by Leslie Watkins
The American Impressionist painter Frank Vincent DuMond (1865 -1951) developed the Prismatic Palette as an aid to instruct his landscape students. One of them, Frank Mason, claimed he had "perfect pitch," meaning that his sense of tonal value was so acute that he could perfectly "pitch" a painting. Mason further developed the palette and taught various mixing combinations. Using the Green Mountains of Vermont as his backdrop to illustrate the changing qualities of light in his plein air classes, Mason taught the Prismatic Palette to hundreds of his own students. I was one of them.
On May 31st, 1982 my friend Tom Torak picked me up from my apartment in NYC at 2AM. We drove all night to Stowe, Vermont and arrived on the Mountain Road at McCarthy’s just in time for breakfast. In the weeks that followed, Tom and other students gave me a crash course in making gesso panels, priming linen with lead, mixing and using the palette, and how to behave in Frank Mason’s landscape class. It was the beginning of what I consider my genuine life, as an artist. Up until then, everything else had been in preparation.
I had studied at the Art Students League for several years, first artistic anatomy with Robert Beverly Hale, then life drawing with Gustav Rehberger. I had attended cadaver dissection with Eliot Goldfinger at NYU’s Medical Center. I studied briefly with various instructors including Robert Phillipp, Thomas Fogarty, and Daniel Green, but it was with Frank Mason that I found an instructor who spoke to my nature loving, artistic heart.
Frank’s class was a master’s class in oil painting. Held in the afternoons in the north light of the League’s studio 7, it was more of an apprenticeship than a modern art class. There was a waiting list, or as in my case you were invited to enter. Once you were in, it could be years before you spoke casually with Frank, or even receive a critique. It was not uncommon for people to study with Frank for five years or more. The students who had studied longer were expected to help the new students get started. Frank rarely remembered someone’s name right off the bat. For the first three years I was “Sweetie”.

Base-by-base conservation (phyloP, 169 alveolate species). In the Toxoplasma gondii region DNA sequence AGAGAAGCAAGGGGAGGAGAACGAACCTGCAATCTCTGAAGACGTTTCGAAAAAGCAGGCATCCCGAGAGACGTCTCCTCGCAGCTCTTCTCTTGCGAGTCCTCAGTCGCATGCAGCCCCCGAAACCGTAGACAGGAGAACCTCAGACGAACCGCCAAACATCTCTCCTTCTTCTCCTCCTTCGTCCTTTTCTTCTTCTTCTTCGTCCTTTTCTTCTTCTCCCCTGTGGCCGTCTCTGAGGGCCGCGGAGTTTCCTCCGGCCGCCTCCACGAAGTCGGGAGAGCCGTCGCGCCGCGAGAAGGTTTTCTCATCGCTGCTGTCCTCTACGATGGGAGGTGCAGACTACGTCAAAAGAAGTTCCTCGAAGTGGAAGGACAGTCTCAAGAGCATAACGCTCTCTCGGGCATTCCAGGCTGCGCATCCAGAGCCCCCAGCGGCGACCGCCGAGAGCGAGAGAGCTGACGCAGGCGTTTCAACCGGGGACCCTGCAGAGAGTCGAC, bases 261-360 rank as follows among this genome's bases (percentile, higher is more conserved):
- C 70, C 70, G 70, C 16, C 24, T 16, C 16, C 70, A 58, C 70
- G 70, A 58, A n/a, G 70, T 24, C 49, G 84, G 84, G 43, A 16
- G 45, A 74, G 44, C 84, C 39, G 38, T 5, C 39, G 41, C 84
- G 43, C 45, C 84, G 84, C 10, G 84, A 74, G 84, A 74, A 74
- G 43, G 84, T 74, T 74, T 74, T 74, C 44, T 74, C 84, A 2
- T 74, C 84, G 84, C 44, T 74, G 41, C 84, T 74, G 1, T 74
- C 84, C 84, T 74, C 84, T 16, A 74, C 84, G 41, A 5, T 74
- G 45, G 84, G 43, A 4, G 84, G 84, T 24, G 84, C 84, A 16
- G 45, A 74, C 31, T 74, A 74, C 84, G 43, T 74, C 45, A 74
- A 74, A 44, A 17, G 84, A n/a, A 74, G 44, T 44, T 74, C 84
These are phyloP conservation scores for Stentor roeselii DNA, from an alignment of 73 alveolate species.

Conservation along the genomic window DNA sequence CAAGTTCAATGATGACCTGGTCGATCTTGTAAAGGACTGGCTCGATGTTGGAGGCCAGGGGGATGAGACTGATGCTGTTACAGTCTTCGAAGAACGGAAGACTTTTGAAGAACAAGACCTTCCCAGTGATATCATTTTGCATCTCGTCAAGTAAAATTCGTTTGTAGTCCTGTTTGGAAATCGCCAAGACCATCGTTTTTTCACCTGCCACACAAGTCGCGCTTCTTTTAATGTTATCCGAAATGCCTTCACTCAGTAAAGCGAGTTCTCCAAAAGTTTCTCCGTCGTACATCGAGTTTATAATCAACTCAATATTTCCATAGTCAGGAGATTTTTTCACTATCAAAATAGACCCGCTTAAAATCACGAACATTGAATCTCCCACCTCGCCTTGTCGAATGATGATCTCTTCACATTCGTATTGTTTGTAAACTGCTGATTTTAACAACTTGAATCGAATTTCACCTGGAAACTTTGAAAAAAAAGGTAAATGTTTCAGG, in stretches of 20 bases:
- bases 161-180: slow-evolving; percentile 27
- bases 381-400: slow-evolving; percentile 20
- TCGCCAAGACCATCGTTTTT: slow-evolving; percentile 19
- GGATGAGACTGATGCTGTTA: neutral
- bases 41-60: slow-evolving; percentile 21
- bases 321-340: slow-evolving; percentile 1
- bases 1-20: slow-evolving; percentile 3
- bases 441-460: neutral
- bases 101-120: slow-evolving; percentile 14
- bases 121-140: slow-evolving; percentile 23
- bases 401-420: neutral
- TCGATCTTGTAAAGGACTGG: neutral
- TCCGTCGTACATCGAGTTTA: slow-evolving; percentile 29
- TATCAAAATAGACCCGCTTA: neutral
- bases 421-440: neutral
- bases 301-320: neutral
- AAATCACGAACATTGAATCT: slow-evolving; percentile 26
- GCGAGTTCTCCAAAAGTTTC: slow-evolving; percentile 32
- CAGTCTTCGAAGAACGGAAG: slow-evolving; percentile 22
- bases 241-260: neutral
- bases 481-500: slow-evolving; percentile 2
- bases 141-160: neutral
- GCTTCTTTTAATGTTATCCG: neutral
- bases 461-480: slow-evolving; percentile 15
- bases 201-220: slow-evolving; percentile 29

My primary interest was in landscape painting. I attended Frank’s life classes at the League, too, but it was all about heading north in June for me. The plein air instruction was based on the principle of atmospheric perspective, and used the palette as a means to simplify teaching it, and as a control for various types and times of day.
The Prismatic Palette makes plein air painting not easy, or simple. It is not a formula, or technique, but a way of thinking. It clarifies several strings of colors into even steps, with the lightest or highest values descending to the lowest or darkest tones. The steps are based on pure colors from cadmium lemon yellow to alizarin crimson. The different strings of colors consist of grays, violets, blues and greens.
The use of the palette facilitates the painting of landscapes in a variety of seasons and weather during various times of day: spring and fall, sunny and cloudy, sunrise and sunset, etc. By premixing values, one can paint deftly, and expressively, placing accurate tones of light and shade without having to test how the painting is pitched or keyed. In a very short time, one's palette can be readied to capture the fleeting passages of light.
The Prismatic Palette is much like a piano or organ for which each value or step serves as a note in an octave, yellow ocher being “middle C." When placed in the spatial dimension of the picture plane, each value or tone creates a precise description of placement. Pleasing harmonies occur when two or three colors are placed among others, forming triads or complements. This is the basis of the Impressionist's technique of laying harmonious colors side by side, as in Monet's "Haystacks." By fusing the Belgian and Dutch glazing technique of adding transparent glazes of color with alla prima Impressionistic painting, even more luminosity can be achieved. This technique is especially effective for capturing brilliant sunrises and sunsets as demonstrated by Frederick Edwin Church in "Clouds over Olana" and "Sunset from Olana", and by Thomas Moran in "Bridal Veil Falls" in the collection of the Wadsworth Atheneum.
In plein air painting, the Prismatic Palette serves not only as a very effective tool for correctly judging values, but also to use warm and cool tones to bring things forward and to push things back, to depict light and shade, and to describe the type and time of day. By using full steps and half steps, it is possible to fine tune your picture in infinite degrees. Soon, using the palette becomes second nature, making it possible to paint even in the dimmest light at the close of day. In time the ability to judge values becomes so finely honed that the palette is no longer necessary.